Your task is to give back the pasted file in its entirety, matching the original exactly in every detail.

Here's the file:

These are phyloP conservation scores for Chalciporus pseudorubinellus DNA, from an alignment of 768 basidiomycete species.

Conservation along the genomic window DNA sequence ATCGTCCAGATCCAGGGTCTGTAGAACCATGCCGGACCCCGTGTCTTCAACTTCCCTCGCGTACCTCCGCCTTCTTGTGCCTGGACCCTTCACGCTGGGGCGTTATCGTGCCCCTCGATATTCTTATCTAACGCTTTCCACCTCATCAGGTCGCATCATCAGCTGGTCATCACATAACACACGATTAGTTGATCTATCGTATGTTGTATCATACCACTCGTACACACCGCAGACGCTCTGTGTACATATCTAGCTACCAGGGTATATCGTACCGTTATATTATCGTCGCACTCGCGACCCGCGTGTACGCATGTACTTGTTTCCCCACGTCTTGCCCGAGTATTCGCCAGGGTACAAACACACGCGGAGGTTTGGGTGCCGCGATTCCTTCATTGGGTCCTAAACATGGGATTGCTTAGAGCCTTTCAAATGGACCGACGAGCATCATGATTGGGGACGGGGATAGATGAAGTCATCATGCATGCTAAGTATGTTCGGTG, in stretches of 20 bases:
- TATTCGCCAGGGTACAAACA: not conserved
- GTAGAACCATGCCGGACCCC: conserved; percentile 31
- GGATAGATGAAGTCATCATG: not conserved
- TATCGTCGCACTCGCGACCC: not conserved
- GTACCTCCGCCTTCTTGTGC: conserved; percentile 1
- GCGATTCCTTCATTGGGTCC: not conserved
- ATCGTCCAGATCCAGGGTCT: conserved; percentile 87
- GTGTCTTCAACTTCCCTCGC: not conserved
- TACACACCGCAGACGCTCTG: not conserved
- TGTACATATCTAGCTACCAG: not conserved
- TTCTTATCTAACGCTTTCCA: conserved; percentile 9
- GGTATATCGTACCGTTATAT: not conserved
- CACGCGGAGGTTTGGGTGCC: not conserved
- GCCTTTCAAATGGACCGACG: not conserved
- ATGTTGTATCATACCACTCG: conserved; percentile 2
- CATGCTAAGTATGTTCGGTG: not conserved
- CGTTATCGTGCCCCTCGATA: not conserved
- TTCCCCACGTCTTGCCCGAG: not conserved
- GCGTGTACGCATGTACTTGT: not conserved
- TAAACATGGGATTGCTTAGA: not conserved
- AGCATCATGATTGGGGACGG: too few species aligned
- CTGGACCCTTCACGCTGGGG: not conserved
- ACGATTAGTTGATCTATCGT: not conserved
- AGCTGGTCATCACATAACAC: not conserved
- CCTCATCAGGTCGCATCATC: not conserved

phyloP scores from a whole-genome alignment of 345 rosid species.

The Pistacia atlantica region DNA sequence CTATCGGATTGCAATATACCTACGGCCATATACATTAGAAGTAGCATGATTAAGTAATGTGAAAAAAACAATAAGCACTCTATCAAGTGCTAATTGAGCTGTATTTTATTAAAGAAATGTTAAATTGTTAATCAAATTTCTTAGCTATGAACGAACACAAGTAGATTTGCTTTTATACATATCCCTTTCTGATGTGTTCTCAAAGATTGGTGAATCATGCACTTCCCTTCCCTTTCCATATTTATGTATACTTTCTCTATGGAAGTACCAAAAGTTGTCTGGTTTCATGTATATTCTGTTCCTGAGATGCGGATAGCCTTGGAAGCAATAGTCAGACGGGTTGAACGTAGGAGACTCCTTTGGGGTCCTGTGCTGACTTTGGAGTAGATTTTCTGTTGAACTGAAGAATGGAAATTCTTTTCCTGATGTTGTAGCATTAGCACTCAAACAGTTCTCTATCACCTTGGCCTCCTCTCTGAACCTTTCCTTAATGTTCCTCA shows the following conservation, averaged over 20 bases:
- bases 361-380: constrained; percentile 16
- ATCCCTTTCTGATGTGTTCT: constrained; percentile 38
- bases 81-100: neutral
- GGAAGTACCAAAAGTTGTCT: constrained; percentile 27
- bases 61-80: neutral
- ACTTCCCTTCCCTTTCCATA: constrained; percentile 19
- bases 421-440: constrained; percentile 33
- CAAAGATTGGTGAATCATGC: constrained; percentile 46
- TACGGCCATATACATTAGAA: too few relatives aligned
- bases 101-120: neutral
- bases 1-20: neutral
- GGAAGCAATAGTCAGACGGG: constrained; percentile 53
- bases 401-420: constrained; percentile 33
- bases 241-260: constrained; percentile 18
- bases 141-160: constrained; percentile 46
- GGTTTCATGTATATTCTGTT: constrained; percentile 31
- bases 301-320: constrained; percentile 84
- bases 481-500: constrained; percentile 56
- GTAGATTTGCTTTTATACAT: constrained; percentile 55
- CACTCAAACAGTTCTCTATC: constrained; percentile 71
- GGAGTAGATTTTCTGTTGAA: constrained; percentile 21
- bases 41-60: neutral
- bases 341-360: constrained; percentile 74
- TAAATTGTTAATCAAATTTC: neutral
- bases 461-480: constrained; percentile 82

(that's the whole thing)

These are phyloP conservation scores for Chalciporus pseudorubinellus DNA, from an alignment of 768 basidiomycete species.

Conservation along the genomic window DNA sequence ATCGTCCAGATCCAGGGTCTGTAGAACCATGCCGGACCCCGTGTCTTCAACTTCCCTCGCGTACCTCCGCCTTCTTGTGCCTGGACCCTTCACGCTGGGGCGTTATCGTGCCCCTCGATATTCTTATCTAACGCTTTCCACCTCATCAGGTCGCATCATCAGCTGGTCATCACATAACACACGATTAGTTGATCTATCGTATGTTGTATCATACCACTCGTACACACCGCAGACGCTCTGTGTACATATCTAGCTACCAGGGTATATCGTACCGTTATATTATCGTCGCACTCGCGACCCGCGTGTACGCATGTACTTGTTTCCCCACGTCTTGCCCGAGTATTCGCCAGGGTACAAACACACGCGGAGGTTTGGGTGCCGCGATTCCTTCATTGGGTCCTAAACATGGGATTGCTTAGAGCCTTTCAAATGGACCGACGAGCATCATGATTGGGGACGGGGATAGATGAAGTCATCATGCATGCTAAGTATGTTCGGTG, in stretches of 20 bases:
- TATTCGCCAGGGTACAAACA: not conserved
- GTAGAACCATGCCGGACCCC: conserved; percentile 31
- GGATAGATGAAGTCATCATG: not conserved
- TATCGTCGCACTCGCGACCC: not conserved
- GTACCTCCGCCTTCTTGTGC: conserved; percentile 1
- GCGATTCCTTCATTGGGTCC: not conserved
- ATCGTCCAGATCCAGGGTCT: conserved; percentile 87
- GTGTCTTCAACTTCCCTCGC: not conserved
- TACACACCGCAGACGCTCTG: not conserved
- TGTACATATCTAGCTACCAG: not conserved
- TTCTTATCTAACGCTTTCCA: conserved; percentile 9
- GGTATATCGTACCGTTATAT: not conserved
- CACGCGGAGGTTTGGGTGCC: not conserved
- GCCTTTCAAATGGACCGACG: not conserved
- ATGTTGTATCATACCACTCG: conserved; percentile 2
- CATGCTAAGTATGTTCGGTG: not conserved
- CGTTATCGTGCCCCTCGATA: not conserved
- TTCCCCACGTCTTGCCCGAG: not conserved
- GCGTGTACGCATGTACTTGT: not conserved
- TAAACATGGGATTGCTTAGA: not conserved
- AGCATCATGATTGGGGACGG: too few species aligned
- CTGGACCCTTCACGCTGGGG: not conserved
- ACGATTAGTTGATCTATCGT: not conserved
- AGCTGGTCATCACATAACAC: not conserved
- CCTCATCAGGTCGCATCATC: not conserved

phyloP scores from a whole-genome alignment of 345 rosid species.

The Pistacia atlantica region DNA sequence CTATCGGATTGCAATATACCTACGGCCATATACATTAGAAGTAGCATGATTAAGTAATGTGAAAAAAACAATAAGCACTCTATCAAGTGCTAATTGAGCTGTATTTTATTAAAGAAATGTTAAATTGTTAATCAAATTTCTTAGCTATGAACGAACACAAGTAGATTTGCTTTTATACATATCCCTTTCTGATGTGTTCTCAAAGATTGGTGAATCATGCACTTCCCTTCCCTTTCCATATTTATGTATACTTTCTCTATGGAAGTACCAAAAGTTGTCTGGTTTCATGTATATTCTGTTCCTGAGATGCGGATAGCCTTGGAAGCAATAGTCAGACGGGTTGAACGTAGGAGACTCCTTTGGGGTCCTGTGCTGACTTTGGAGTAGATTTTCTGTTGAACTGAAGAATGGAAATTCTTTTCCTGATGTTGTAGCATTAGCACTCAAACAGTTCTCTATCACCTTGGCCTCCTCTCTGAACCTTTCCTTAATGTTCCTCA shows the following conservation, averaged over 20 bases:
- bases 361-380: constrained; percentile 16
- ATCCCTTTCTGATGTGTTCT: constrained; percentile 38
- bases 81-100: neutral
- GGAAGTACCAAAAGTTGTCT: constrained; percentile 27
- bases 61-80: neutral
- ACTTCCCTTCCCTTTCCATA: constrained; percentile 19
- bases 421-440: constrained; percentile 33
- CAAAGATTGGTGAATCATGC: constrained; percentile 46
- TACGGCCATATACATTAGAA: too few relatives aligned
- bases 101-120: neutral
- bases 1-20: neutral
- GGAAGCAATAGTCAGACGGG: constrained; percentile 53
- bases 401-420: constrained; percentile 33
- bases 241-260: constrained; percentile 18
- bases 141-160: constrained; percentile 46
- GGTTTCATGTATATTCTGTT: constrained; percentile 31
- bases 301-320: constrained; percentile 84
- bases 481-500: constrained; percentile 56
- GTAGATTTGCTTTTATACAT: constrained; percentile 55
- CACTCAAACAGTTCTCTATC: constrained; percentile 71
- GGAGTAGATTTTCTGTTGAA: constrained; percentile 21
- bases 41-60: neutral
- bases 341-360: constrained; percentile 74
- TAAATTGTTAATCAAATTTC: neutral
- bases 461-480: constrained; percentile 82